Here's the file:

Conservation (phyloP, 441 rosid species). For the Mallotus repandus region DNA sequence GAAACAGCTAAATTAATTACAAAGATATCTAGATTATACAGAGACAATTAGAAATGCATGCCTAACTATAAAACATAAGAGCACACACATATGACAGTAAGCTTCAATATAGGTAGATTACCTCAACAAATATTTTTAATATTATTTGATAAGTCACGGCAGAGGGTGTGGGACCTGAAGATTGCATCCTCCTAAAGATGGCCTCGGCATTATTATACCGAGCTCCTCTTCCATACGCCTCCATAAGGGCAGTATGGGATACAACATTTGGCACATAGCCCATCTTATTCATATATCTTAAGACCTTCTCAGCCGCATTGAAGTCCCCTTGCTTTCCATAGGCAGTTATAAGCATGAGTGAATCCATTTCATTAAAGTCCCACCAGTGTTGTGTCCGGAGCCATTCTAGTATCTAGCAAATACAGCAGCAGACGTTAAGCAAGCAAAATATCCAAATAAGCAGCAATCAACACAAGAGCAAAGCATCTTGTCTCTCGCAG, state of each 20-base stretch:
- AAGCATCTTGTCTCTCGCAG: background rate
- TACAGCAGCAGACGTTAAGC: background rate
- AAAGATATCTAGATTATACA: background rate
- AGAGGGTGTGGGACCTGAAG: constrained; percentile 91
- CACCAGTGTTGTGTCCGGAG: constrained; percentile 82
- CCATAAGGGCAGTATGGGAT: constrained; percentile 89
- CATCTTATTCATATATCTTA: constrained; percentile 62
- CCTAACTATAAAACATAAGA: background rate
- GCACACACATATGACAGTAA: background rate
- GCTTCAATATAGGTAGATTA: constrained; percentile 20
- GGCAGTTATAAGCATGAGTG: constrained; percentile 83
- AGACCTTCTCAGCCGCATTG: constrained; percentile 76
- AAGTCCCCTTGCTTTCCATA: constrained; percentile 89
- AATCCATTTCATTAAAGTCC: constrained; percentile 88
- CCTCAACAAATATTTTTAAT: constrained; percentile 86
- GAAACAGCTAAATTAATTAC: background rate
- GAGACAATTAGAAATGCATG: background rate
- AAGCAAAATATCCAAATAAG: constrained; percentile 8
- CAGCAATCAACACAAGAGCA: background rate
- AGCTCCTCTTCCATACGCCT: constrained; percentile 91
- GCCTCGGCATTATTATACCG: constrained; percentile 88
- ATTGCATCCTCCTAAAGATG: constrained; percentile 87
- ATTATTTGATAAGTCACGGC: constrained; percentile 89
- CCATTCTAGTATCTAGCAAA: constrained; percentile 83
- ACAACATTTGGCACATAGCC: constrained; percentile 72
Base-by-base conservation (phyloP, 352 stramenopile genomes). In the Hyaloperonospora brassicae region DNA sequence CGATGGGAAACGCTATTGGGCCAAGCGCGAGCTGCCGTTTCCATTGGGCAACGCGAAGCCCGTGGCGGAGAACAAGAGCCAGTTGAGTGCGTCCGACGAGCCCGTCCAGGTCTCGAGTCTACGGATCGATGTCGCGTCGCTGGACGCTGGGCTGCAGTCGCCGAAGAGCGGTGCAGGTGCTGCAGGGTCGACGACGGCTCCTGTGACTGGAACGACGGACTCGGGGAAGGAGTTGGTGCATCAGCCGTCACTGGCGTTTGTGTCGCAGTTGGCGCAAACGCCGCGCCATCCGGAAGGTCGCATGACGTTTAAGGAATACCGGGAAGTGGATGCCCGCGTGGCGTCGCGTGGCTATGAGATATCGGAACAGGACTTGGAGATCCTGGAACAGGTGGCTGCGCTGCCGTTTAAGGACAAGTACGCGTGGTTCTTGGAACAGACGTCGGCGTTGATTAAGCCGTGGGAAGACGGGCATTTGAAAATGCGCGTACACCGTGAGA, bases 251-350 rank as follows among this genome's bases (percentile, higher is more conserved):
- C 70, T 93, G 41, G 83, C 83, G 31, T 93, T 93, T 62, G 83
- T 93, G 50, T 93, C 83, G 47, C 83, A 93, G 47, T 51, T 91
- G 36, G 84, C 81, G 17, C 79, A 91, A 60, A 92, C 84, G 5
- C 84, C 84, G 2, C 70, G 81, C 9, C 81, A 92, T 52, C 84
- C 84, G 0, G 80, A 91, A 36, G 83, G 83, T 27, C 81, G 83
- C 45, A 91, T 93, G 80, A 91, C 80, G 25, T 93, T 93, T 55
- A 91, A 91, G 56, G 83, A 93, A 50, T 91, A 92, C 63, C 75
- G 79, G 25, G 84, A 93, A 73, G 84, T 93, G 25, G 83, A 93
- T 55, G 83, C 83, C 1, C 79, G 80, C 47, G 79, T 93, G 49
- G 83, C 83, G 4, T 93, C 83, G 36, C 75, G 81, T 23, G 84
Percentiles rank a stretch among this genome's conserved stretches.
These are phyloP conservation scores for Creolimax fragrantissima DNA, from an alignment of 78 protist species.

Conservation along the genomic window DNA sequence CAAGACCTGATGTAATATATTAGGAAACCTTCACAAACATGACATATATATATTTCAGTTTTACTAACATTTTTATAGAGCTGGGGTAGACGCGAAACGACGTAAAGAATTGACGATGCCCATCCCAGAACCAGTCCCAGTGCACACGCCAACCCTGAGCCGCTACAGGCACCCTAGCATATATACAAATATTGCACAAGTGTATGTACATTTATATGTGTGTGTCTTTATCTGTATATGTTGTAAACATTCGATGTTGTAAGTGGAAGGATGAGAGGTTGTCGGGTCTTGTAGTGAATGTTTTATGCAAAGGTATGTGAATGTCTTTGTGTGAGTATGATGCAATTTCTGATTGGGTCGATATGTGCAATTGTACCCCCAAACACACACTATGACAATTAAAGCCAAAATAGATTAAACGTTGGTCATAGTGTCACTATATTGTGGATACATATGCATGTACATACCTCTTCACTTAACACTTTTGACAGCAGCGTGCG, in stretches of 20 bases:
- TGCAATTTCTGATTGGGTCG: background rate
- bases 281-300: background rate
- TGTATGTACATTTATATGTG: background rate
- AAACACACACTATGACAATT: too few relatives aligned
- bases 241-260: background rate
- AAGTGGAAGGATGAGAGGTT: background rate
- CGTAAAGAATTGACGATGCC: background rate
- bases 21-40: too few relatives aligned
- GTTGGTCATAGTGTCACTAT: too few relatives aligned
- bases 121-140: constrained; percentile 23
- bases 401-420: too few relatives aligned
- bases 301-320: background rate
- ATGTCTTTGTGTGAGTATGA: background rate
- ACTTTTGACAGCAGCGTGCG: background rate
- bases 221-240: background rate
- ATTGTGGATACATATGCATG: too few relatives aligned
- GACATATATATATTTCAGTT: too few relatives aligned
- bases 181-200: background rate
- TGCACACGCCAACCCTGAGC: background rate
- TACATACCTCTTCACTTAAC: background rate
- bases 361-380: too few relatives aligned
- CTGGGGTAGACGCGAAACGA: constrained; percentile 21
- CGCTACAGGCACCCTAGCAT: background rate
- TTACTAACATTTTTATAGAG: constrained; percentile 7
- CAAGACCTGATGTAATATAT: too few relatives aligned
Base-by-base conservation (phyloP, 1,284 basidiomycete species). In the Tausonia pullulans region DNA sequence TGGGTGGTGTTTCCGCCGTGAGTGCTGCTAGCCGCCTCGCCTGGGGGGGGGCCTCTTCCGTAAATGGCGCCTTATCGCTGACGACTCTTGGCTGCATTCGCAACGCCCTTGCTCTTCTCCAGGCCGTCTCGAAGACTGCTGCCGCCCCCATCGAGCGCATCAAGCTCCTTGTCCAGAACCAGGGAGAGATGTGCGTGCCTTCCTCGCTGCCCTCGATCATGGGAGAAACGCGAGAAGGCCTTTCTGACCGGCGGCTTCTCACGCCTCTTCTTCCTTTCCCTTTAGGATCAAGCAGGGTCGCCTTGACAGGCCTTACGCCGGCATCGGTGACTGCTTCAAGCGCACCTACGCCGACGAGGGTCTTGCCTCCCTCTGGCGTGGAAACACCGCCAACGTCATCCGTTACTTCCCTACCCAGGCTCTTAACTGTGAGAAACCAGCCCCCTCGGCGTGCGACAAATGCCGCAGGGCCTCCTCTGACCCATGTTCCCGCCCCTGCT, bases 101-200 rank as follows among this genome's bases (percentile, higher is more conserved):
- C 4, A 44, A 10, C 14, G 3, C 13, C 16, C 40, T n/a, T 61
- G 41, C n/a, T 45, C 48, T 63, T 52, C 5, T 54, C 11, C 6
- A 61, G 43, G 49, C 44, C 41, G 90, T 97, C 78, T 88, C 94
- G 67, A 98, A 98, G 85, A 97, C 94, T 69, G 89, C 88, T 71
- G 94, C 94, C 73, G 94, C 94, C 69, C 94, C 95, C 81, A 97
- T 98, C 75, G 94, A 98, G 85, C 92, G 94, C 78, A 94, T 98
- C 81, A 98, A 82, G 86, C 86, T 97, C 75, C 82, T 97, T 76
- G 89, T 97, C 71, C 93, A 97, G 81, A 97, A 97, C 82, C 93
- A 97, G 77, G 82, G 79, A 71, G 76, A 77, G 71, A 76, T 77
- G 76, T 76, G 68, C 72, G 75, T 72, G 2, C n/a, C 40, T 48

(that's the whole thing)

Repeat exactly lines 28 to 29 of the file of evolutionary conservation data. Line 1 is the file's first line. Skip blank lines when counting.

- C 70, T 93, G 41, G 83, C 83, G 31, T 93, T 93, T 62, G 83
- T 93, G 50, T 93, C 83, G 47, C 83, A 93, G 47, T 51, T 91